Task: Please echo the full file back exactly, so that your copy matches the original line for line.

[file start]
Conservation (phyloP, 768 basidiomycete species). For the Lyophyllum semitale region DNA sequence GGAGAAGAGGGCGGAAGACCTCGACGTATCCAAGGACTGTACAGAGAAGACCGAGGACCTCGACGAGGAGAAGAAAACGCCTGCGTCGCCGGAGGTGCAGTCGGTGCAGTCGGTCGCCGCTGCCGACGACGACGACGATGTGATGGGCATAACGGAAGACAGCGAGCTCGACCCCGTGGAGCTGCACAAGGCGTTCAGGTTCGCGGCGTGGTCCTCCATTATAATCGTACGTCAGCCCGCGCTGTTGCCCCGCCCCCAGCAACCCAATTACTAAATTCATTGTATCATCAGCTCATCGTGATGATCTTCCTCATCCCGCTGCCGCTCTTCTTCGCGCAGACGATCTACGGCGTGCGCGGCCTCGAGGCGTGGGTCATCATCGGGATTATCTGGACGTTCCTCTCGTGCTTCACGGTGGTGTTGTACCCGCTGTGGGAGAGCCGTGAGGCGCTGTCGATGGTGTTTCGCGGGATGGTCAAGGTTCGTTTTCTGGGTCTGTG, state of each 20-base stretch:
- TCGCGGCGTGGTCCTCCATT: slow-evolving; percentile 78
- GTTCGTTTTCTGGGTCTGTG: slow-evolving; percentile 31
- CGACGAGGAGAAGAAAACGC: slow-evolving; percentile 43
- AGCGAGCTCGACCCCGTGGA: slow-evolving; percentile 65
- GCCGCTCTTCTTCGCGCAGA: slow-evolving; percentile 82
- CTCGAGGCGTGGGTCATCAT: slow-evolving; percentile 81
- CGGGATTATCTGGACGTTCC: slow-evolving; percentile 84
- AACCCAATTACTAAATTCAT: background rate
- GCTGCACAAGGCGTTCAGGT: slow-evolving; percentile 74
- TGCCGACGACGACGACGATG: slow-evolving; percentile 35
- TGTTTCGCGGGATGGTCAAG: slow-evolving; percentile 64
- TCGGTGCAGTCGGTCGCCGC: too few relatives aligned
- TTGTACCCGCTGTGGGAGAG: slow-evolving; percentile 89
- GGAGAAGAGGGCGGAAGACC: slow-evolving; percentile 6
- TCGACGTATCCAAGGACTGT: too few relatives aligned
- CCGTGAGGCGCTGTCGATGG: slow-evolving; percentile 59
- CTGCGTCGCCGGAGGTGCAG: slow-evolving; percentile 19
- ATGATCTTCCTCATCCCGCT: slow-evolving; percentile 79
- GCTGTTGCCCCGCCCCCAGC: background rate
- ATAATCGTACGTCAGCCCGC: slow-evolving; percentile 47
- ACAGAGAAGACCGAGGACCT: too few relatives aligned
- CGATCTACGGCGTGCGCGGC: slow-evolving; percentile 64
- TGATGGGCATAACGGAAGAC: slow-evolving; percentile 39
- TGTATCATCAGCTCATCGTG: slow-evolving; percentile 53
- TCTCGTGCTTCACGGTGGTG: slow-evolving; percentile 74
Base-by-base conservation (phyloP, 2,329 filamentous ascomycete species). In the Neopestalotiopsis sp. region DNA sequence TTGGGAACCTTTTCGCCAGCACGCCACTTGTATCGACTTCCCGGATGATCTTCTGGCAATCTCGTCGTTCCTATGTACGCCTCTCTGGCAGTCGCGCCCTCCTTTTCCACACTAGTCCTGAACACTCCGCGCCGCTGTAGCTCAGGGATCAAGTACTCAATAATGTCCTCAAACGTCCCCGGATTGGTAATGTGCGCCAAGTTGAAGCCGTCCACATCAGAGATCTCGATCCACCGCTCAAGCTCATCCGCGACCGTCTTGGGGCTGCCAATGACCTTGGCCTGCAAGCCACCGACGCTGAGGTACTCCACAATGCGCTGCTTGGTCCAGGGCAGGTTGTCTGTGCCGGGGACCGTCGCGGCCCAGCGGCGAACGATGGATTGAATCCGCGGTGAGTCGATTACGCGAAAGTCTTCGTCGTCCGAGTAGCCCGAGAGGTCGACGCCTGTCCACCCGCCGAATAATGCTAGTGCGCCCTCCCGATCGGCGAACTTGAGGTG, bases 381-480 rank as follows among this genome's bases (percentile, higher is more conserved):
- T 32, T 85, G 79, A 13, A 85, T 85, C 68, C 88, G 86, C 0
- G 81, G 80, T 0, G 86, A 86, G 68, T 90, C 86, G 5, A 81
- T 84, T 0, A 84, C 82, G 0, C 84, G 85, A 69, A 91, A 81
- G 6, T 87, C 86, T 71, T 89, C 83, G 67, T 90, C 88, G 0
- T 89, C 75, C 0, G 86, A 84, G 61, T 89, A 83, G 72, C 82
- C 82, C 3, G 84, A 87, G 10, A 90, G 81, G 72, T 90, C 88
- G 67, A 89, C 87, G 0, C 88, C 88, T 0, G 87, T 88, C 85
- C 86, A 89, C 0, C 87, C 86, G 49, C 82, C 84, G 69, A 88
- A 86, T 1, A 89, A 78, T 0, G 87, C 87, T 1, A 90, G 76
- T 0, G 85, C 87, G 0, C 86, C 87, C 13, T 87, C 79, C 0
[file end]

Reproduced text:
Conservation (phyloP, 768 basidiomycete species). For the Lyophyllum semitale region DNA sequence GGAGAAGAGGGCGGAAGACCTCGACGTATCCAAGGACTGTACAGAGAAGACCGAGGACCTCGACGAGGAGAAGAAAACGCCTGCGTCGCCGGAGGTGCAGTCGGTGCAGTCGGTCGCCGCTGCCGACGACGACGACGATGTGATGGGCATAACGGAAGACAGCGAGCTCGACCCCGTGGAGCTGCACAAGGCGTTCAGGTTCGCGGCGTGGTCCTCCATTATAATCGTACGTCAGCCCGCGCTGTTGCCCCGCCCCCAGCAACCCAATTACTAAATTCATTGTATCATCAGCTCATCGTGATGATCTTCCTCATCCCGCTGCCGCTCTTCTTCGCGCAGACGATCTACGGCGTGCGCGGCCTCGAGGCGTGGGTCATCATCGGGATTATCTGGACGTTCCTCTCGTGCTTCACGGTGGTGTTGTACCCGCTGTGGGAGAGCCGTGAGGCGCTGTCGATGGTGTTTCGCGGGATGGTCAAGGTTCGTTTTCTGGGTCTGTG, state of each 20-base stretch:
- TCGCGGCGTGGTCCTCCATT: slow-evolving; percentile 78
- GTTCGTTTTCTGGGTCTGTG: slow-evolving; percentile 31
- CGACGAGGAGAAGAAAACGC: slow-evolving; percentile 43
- AGCGAGCTCGACCCCGTGGA: slow-evolving; percentile 65
- GCCGCTCTTCTTCGCGCAGA: slow-evolving; percentile 82
- CTCGAGGCGTGGGTCATCAT: slow-evolving; percentile 81
- CGGGATTATCTGGACGTTCC: slow-evolving; percentile 84
- AACCCAATTACTAAATTCAT: background rate
- GCTGCACAAGGCGTTCAGGT: slow-evolving; percentile 74
- TGCCGACGACGACGACGATG: slow-evolving; percentile 35
- TGTTTCGCGGGATGGTCAAG: slow-evolving; percentile 64
- TCGGTGCAGTCGGTCGCCGC: too few relatives aligned
- TTGTACCCGCTGTGGGAGAG: slow-evolving; percentile 89
- GGAGAAGAGGGCGGAAGACC: slow-evolving; percentile 6
- TCGACGTATCCAAGGACTGT: too few relatives aligned
- CCGTGAGGCGCTGTCGATGG: slow-evolving; percentile 59
- CTGCGTCGCCGGAGGTGCAG: slow-evolving; percentile 19
- ATGATCTTCCTCATCCCGCT: slow-evolving; percentile 79
- GCTGTTGCCCCGCCCCCAGC: background rate
- ATAATCGTACGTCAGCCCGC: slow-evolving; percentile 47
- ACAGAGAAGACCGAGGACCT: too few relatives aligned
- CGATCTACGGCGTGCGCGGC: slow-evolving; percentile 64
- TGATGGGCATAACGGAAGAC: slow-evolving; percentile 39
- TGTATCATCAGCTCATCGTG: slow-evolving; percentile 53
- TCTCGTGCTTCACGGTGGTG: slow-evolving; percentile 74
Base-by-base conservation (phyloP, 2,329 filamentous ascomycete species). In the Neopestalotiopsis sp. region DNA sequence TTGGGAACCTTTTCGCCAGCACGCCACTTGTATCGACTTCCCGGATGATCTTCTGGCAATCTCGTCGTTCCTATGTACGCCTCTCTGGCAGTCGCGCCCTCCTTTTCCACACTAGTCCTGAACACTCCGCGCCGCTGTAGCTCAGGGATCAAGTACTCAATAATGTCCTCAAACGTCCCCGGATTGGTAATGTGCGCCAAGTTGAAGCCGTCCACATCAGAGATCTCGATCCACCGCTCAAGCTCATCCGCGACCGTCTTGGGGCTGCCAATGACCTTGGCCTGCAAGCCACCGACGCTGAGGTACTCCACAATGCGCTGCTTGGTCCAGGGCAGGTTGTCTGTGCCGGGGACCGTCGCGGCCCAGCGGCGAACGATGGATTGAATCCGCGGTGAGTCGATTACGCGAAAGTCTTCGTCGTCCGAGTAGCCCGAGAGGTCGACGCCTGTCCACCCGCCGAATAATGCTAGTGCGCCCTCCCGATCGGCGAACTTGAGGTG, bases 381-480 rank as follows among this genome's bases (percentile, higher is more conserved):
- T 32, T 85, G 79, A 13, A 85, T 85, C 68, C 88, G 86, C 0
- G 81, G 80, T 0, G 86, A 86, G 68, T 90, C 86, G 5, A 81
- T 84, T 0, A 84, C 82, G 0, C 84, G 85, A 69, A 91, A 81
- G 6, T 87, C 86, T 71, T 89, C 83, G 67, T 90, C 88, G 0
- T 89, C 75, C 0, G 86, A 84, G 61, T 89, A 83, G 72, C 82
- C 82, C 3, G 84, A 87, G 10, A 90, G 81, G 72, T 90, C 88
- G 67, A 89, C 87, G 0, C 88, C 88, T 0, G 87, T 88, C 85
- C 86, A 89, C 0, C 87, C 86, G 49, C 82, C 84, G 69, A 88
- A 86, T 1, A 89, A 78, T 0, G 87, C 87, T 1, A 90, G 76
- T 0, G 85, C 87, G 0, C 86, C 87, C 13, T 87, C 79, C 0